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Health & Fitness Model Olly Eley: 'I Exist Totally Outside Of Gender'

13:05  06 may  2021
13:05  06 may  2021 Source:   elleuk.com

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a person posing for the camera: Olly Eley covers ELLE UK's June 2021issue and talks all things body dysmorphia , representation and navigating gender conventions. © Damon Baker Olly Eley covers ELLE UK's June 2021issue and talks all things body dysmorphia , representation and navigating gender conventions.

The first time someone used the pronoun ‘they’ instead of ‘she’ for me, it felt like peace. Finally, the way others saw me was the way I understood myself. After years of despising the body that I was born with, unable to relate in any way to the gender I was assigned at birth, I had at last found a way of existing in the world that made sense to me.

I’ve never felt female, but then neither have I felt male. If there was a thin line that connected the two genders, I would be a dot floating somewhere between the two, but untethered to the line altogether. It’s the only way I can describe it. Articulating this feeling of existing in a hinterland outside of the binary is one of the greatest gifts the past few years has given me.

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I grew up in rural Australia; our closest neighbours were miles away and our house was in the middle of a forest, hours from the nearest big city.

Ever since I was a toddler, I was thought of as a ‘tomboy’ – the only time I’d wear a dress was if I was forced to for a wedding. My hair was long but, other than that, I had the strong features, physicality and energy of what is typically associated with ‘boys’. My five brothers and I played outside together all the time. I did everything they did: football, climbing trees, running around exploring – it always felt relatively equal, although as time went on, it got harder trying to keep up with the restrictions and differences that came with my body.

Lotte van Noort posing for the camera: Olly Eley - June 2021 Issue © Damon Baker Olly Eley - June 2021 Issue

A lot of girls feel a sense of shame around their changing body as they go through puberty, but for me it was different. There was no base of ‘femaleness’ that I was gravitating towards or away from – I felt completely unanchored to my body and my sense of self. A simmering rage coursed through me almost constantly, but I didn’t understand why.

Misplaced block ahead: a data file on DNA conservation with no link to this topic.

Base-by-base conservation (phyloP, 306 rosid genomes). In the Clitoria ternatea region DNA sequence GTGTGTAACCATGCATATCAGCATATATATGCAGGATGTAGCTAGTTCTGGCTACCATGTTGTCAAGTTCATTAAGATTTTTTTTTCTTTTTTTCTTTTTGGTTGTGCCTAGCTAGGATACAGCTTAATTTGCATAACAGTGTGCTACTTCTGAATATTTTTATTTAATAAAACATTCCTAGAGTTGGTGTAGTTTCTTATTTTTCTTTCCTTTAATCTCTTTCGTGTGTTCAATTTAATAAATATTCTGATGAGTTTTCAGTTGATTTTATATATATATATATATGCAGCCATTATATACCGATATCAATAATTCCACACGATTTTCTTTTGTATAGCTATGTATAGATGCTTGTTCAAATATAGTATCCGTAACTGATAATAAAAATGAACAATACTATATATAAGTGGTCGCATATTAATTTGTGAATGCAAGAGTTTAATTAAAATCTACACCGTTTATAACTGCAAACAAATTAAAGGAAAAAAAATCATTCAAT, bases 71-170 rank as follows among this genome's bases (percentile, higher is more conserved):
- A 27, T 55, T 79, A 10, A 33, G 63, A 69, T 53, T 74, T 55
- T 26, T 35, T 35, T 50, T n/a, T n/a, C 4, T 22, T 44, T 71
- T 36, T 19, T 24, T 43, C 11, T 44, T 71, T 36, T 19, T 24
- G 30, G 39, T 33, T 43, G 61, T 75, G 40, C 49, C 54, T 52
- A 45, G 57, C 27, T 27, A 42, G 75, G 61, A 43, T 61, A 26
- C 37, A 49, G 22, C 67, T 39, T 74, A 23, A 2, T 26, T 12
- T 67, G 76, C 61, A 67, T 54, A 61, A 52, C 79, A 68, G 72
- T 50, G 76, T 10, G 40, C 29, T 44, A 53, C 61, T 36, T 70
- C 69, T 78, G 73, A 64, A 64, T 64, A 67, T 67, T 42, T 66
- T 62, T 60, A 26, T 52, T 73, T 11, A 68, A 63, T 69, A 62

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I remember watching my brothers pee standing up behind a tree; the way their bodies worked, and the way they worked with their bodies seemed so easy. I seethed with jealously and the sharp pinprick of frustration. I used to take this anger out on my family. I gave my mum a lot of grief, just for bringing me into this world, and the pressure of being what she thought of as her ‘only girl’, when I never really was. I’d scream at my parents, slam doors, lash out violently and tease my brothers for ‘being gay’ as I tried to regain some power, when I felt so powerless over my changing body. They responded with frustration and confusion – they couldn’t understand what my problem was or why I was so miserable. When I think back to that time, I find it hard to remember specifics. Instead, a darkness descends, and I feel the unbearable heaviness of being.

When puberty hit, and my chest grew, the difference between my unhappy chubby feminine body compared to my brothers’ ripped male bodies became even more difficult to accept and understand. I was bullied at school for being different, and it got to the point that I didn’t want to be alive. I’d only ever fitted in with the boys – but, even then, it didn’t feel right. I didn’t fit anywhere. I felt like an alien, like I was in the wrong place, in the wrong body. I was operating at a completely different frequency to everyone else around me.

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This was the early 2000s – a time when being gay in regional Australia still felt so taboo. I remember putting The Ellen DeGeneres Show on TV to see how my parents reacted; my dad turned it straight off. All the out gay people I knew of were celebrities like Elton John – they were already powerful and that protected them. Meanwhile transness was nowhere to be seen. The closest thing was Dame Edna Everage: a male comedian who was laughed at for dressing up as a woman.

From my early teens, I loved women. I had major crushes on all the early Noughties pop icons, from Christina Aguilera to Beyoncé. When I got a girlfriend at the age of 16, we must have been the only queer couple in a 100-mile radius. Initially I thought I was just gay but that didn’t solve my problems; I still felt far from complete or at peace. Being called a lesbian couple made me cringe – to me, the word was so connected to women, I couldn’t relate. And that’s when it became complex because I realised my journey was not solely about my sexuality but also my gender; the two being so deeply intertwined that making sense of it became my mission. I realised I was not a gay girl when I realised that I was not a girl.

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a woman wearing a costume: Olly Eley - June 2021 Issue © Damon Baker Olly Eley - June 2021 Issue

Before I moved to Sydney, I didn’t have the language or the role models to understand how I felt. I’d never really had the chance to consider that ‘gender’ could be something I could control if I wanted to. Once I moved to the city, that all changed. My mind opened and was flooded with light – there was this whole queer community that I had no idea existed. When someone first introduced themselves to me with their name and the pronouns ‘they/them’, it felt so safe to me. Woah, that’s the answer to everything right now, I thought.